Market Developments:
The Systems Supplier

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I've got the size but I don't know what to do with it! (The systems supplier's lament?)

What are the  implications of industry maturity for the systems suppliers?

It cannot have gone unnoticed that systems suppliers have had a hard time recently, raw material price rises and falls of up to 40% that were not passed on to fabricators, fabricators becoming more adept at purchasing (with the inevitable threats of 'going to another systems supplier') and general sluggish market conditions. WHS was absorbed by Bowater to give WHS/Halo, GKN Scope was bought by Anglian and then closed entirely, Heywood Williams once had 4 separate companies serving different markets and now has one company (HW Systems) that contains the remnants of the 4 previous 'brands' (National Profiles, Fios, Gloplas and Vinylex) and has even mopped up Spectus but is keeping it as a distinct brand (as they did for the others until it suited them to fold them all together into HW Systems).

Is this the start of a fall out of the systems companies or simply the normal movement of companies as they rise and fall in a complex marketplace?

With systems suppliers the 'critical mass' is seen as important because in a maturing (and consolidating) market the company with the largest market share will (theoretically) tend to make the most profits and grow even bigger. The theory is that as the industry matures the number of players will decrease and there will be a move towards consolidation with some dominant companies and the 'rest' following in size and profitability. As with fabricators this doesn't seem to be happening or is happening rather more slowly than predicted, despite the predictions having been made for a good few years now. Some systems suppliers are continually rumoured to be in trouble but the most are still there after a long time and there is little concrete evidence of a move towards consolidation.

The systems supply side of the industry may also maturing into a stable yet fragmented state. Systems suppliers as well as fabricators may also be capable of profitably surviving or even profitably growing in a fragmented industry provided they understand what is happening and why.

The mature fragmented industry may be caused by many factors but it needs only one of these factors to be present to block the consolidation of an industry. The factors which are blocking consolidation for the systems supply industry are:

Low entry barriers

The systems suppliers' entry to the market has been either from the window sector (where they had a guaranteed fabricator) or from the materials processing sector (where they had the processing expertise). The entry cost for the production of PVC-U window profiles is at least an order of magnitude higher than that of window fabrication but it is not prohibitive. Extrusion technology is not unique, exclusive or even hard to obtain and all stages of production use conventional technology. Some of the largest systems suppliers are really extruders who regard window products as simply another market to be in. They have the technology, it is currently profitable and windows are neither the first nor last product of these companies.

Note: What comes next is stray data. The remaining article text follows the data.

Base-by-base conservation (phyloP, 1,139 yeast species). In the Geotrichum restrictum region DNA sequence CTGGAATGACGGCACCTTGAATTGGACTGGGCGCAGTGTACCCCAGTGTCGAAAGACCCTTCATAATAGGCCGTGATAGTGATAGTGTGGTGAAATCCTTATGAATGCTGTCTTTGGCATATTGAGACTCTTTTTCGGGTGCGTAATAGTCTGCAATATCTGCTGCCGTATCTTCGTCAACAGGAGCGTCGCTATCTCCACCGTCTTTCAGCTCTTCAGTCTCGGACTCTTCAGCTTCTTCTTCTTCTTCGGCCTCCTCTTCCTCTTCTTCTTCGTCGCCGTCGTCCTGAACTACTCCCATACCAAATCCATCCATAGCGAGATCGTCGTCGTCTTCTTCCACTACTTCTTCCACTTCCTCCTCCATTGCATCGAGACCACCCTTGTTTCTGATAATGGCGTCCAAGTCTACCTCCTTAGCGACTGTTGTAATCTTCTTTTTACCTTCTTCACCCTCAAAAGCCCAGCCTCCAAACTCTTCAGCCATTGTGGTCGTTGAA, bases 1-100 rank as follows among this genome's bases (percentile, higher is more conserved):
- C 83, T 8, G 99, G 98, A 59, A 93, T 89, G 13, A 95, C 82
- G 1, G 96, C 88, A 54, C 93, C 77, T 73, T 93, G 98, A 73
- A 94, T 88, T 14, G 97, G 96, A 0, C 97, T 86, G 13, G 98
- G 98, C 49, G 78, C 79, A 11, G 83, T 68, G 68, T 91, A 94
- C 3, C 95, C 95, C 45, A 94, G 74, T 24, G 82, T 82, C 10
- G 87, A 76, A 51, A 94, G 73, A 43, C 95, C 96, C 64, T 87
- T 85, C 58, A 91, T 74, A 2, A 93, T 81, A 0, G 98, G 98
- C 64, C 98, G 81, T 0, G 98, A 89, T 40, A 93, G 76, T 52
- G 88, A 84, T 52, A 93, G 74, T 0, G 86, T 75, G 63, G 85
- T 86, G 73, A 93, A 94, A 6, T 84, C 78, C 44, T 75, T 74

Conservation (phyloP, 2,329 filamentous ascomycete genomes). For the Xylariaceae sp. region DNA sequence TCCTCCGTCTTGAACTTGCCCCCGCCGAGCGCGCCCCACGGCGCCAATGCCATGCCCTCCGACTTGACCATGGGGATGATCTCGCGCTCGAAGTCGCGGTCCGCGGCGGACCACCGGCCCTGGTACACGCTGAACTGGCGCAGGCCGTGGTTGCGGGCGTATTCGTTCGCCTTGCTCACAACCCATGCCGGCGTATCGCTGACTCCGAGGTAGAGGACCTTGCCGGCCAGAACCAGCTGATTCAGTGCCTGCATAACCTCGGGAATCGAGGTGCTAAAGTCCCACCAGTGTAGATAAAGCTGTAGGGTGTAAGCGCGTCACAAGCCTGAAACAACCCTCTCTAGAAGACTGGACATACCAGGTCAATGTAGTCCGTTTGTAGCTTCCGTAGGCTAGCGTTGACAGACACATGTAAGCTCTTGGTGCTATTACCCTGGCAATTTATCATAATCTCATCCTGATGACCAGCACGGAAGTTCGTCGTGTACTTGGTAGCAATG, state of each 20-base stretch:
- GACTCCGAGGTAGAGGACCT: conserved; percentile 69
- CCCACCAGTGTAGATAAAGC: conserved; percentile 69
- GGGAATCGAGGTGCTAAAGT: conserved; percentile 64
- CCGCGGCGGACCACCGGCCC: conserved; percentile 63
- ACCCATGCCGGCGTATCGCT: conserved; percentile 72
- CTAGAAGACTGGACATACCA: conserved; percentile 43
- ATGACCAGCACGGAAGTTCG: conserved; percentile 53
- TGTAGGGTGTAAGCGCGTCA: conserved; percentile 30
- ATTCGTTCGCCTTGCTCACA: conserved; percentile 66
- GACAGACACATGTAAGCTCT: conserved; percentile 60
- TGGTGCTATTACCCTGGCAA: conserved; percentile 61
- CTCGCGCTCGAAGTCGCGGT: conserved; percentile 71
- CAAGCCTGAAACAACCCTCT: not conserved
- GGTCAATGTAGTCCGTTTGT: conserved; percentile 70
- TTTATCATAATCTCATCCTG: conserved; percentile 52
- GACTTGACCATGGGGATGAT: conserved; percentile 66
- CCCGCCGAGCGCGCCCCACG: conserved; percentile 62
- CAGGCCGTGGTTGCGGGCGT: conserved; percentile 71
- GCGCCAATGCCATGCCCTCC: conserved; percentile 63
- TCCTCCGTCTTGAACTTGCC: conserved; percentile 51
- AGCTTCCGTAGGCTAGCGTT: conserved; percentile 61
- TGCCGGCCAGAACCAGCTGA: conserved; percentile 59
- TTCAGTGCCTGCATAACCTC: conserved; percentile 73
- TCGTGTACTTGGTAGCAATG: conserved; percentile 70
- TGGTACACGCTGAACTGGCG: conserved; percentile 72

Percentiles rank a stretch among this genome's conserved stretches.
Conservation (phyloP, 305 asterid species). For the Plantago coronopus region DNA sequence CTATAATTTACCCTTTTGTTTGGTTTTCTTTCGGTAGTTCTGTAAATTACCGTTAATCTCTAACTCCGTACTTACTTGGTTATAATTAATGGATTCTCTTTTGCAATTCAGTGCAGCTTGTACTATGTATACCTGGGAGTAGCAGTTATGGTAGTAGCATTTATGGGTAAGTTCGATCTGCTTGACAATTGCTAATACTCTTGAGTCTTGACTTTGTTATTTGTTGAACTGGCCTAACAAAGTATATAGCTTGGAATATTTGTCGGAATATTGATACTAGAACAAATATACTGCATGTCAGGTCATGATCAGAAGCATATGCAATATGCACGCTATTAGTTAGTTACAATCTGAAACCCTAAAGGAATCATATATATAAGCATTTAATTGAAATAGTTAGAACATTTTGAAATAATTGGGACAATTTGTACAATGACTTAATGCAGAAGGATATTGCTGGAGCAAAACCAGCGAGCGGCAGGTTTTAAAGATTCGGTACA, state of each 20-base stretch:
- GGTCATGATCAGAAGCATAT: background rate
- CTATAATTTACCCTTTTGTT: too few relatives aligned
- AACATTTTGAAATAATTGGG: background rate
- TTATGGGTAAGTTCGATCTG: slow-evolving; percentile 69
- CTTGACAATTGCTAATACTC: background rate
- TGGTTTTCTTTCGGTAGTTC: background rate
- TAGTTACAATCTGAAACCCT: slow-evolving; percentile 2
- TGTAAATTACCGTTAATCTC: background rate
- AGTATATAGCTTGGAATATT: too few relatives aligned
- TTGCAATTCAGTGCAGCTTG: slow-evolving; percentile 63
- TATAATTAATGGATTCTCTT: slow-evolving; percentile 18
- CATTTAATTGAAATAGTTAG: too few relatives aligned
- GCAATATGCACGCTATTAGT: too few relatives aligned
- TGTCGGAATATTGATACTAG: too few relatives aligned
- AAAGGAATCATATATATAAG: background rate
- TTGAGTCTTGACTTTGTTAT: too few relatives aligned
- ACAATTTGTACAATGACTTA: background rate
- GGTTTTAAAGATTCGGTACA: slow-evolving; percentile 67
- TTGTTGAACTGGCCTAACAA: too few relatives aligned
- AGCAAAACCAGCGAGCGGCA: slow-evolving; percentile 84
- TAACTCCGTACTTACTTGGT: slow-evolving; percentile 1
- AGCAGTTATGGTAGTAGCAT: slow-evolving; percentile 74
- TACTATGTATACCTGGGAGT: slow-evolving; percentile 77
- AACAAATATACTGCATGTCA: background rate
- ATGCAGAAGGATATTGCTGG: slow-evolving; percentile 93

The low entry and exit barriers are demonstrated by the continued entry (and exit) of systems companies to the market. Machinery suppliers, trade extruders or systems companies continue to sell technology and spare production capacity to third party customers (such as large fabricators) to further fragment and depress the market.

In any case a high proportion of the entry costs are not in production but in the finding of a market and the provision of the support services that are regarded as basic to the industry. 

In the systems end of the market the relatively low entry barriers (compared to other industries) contribute to the fragmented nature of the market. No end to this is seen as capacity still far outstrips demand and will continue to do so for the foreseeable future.

Economies of scale. 

Economies of scale will drive a fragmented industry towards consolidation and the typical fragmented industry often shows no economies of scale or experience curve. There are real economies of scale in extrusion and systems supply related to the following factors:

There are other costs that are not subject to any scale advantage but overall there can be significant advantages to large systems companies via scale.

Negative economies of scale

These are areas where scale actually introduces disadvantages and include:

Product differentiation based on image.

Larger systems suppliers can support higher overheads in marketing and develop a brand image, but fabricators are less influenced by image than by price and services and overheads can run out of control

Transport costs.

Certification costs.

The cost of certification to Kitemark or BBA is significant for all suppliers but a larger base makes this an easier burden to support.

These are some of the factors which are blocking consolidation of the industry but these are not as strong as those present in the fabrication sector. As the industry moves further into maturity there is no strong reason for continued fragmentation but it is still not certain that the industry ever will consolidate into a small group of totally dominant systems suppliers. 

The fact that there is no apparent dominant company at this stage of the market development is perhaps due to the absence of any company that is either willing or able to become dominant through a lack of skills, imagination or finance. The emergence or growth of such a company could rapidly restructure the industry in a fundamental way and result in severe casualties amongst the unprepared.

 

Last edited: 11/03/10

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